Hogwarts School of Witchcraft and Wizardry may have prepared Harry Potter to duke it out with ol' Lord Voldemort, but the real test of his survival will be the battle over who actually "owns" Harry: J.K. Rowling or her loyal fans. According to a British expert on Victorian literature, Rowling's recent threat to kill off at least two main characters in her final novel in the series may be her way of taking control of Harry once and for all, and is not unlike other actions taken by other authors whose books have become extremely popular with readers.

In the end, however, Harry will survive, says James Krasner, Professor of English and British Victorian Literature at the University of New Hampshire. "There's no way that Harry will die," he remarks. "Harry won't die largely because these are comic stories, like Dickens' novels, in which good has to win.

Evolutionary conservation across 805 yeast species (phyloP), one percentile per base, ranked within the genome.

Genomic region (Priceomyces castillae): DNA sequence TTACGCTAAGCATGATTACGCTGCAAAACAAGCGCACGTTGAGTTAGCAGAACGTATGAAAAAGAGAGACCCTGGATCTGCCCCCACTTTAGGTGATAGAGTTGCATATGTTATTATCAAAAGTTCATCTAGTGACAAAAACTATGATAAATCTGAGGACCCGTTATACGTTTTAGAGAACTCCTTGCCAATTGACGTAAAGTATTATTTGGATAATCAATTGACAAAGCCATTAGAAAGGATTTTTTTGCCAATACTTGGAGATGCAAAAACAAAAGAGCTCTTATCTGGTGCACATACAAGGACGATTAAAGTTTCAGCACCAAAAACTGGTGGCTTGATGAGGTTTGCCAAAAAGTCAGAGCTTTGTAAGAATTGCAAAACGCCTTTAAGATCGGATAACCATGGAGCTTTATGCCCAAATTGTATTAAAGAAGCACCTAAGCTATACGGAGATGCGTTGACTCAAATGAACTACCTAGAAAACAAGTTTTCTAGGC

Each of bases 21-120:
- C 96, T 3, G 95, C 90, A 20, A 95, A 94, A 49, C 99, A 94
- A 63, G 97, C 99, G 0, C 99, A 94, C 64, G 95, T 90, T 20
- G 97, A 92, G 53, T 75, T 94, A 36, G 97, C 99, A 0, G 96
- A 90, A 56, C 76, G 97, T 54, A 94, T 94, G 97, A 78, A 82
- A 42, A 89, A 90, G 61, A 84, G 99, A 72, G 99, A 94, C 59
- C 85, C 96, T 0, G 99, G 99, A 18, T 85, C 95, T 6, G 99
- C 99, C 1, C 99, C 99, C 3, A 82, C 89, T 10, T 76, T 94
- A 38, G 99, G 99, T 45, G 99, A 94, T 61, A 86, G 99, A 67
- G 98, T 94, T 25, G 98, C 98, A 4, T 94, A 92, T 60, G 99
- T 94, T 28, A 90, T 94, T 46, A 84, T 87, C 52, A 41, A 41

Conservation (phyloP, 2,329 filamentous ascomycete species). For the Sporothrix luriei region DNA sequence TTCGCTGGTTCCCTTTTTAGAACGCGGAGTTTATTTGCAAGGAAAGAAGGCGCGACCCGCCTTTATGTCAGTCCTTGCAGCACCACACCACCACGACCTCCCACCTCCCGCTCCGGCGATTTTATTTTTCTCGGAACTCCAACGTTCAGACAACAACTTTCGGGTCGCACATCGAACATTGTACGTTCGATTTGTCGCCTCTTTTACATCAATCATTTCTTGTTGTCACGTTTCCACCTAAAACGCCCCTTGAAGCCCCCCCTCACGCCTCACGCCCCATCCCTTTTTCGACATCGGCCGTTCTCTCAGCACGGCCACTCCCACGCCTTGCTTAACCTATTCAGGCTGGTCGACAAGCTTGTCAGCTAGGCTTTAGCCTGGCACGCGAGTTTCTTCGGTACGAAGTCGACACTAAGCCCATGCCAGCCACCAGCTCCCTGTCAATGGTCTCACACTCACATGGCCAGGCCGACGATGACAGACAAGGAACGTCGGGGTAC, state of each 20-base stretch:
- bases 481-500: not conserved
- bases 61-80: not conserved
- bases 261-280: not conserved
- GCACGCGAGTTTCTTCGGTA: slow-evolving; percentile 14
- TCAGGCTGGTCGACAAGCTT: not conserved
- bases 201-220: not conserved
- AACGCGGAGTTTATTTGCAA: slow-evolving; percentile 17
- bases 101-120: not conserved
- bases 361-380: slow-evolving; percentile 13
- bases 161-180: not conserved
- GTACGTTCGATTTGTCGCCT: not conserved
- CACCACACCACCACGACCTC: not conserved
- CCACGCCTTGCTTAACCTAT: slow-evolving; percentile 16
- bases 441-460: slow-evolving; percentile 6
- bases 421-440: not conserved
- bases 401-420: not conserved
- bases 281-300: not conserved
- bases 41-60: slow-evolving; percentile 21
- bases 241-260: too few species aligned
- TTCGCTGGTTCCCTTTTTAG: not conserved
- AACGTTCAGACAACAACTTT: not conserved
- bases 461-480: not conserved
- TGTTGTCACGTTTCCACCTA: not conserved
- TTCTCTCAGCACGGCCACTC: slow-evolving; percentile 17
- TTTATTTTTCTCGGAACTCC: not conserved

"Whenever an author's books become very popular in his and/or her lifetime, as is the case with Rowling, a tug of war starts between the author and the fans about just who the characters really belong to. Rowling, like Conan Doyle [creator of Sherlock Holmes], is attempting to assert her control. She's trying to remind us that Harry Potter is in fact her character, not ours; she can kill him if she wants to. Doyle actually did kill off Sherlock Holmes, but Rowling isn't willing to go that far because she truly cares for Harry. Conan Doyle, meanwhile, was sick of Sherlock Holmes," Krasner explains.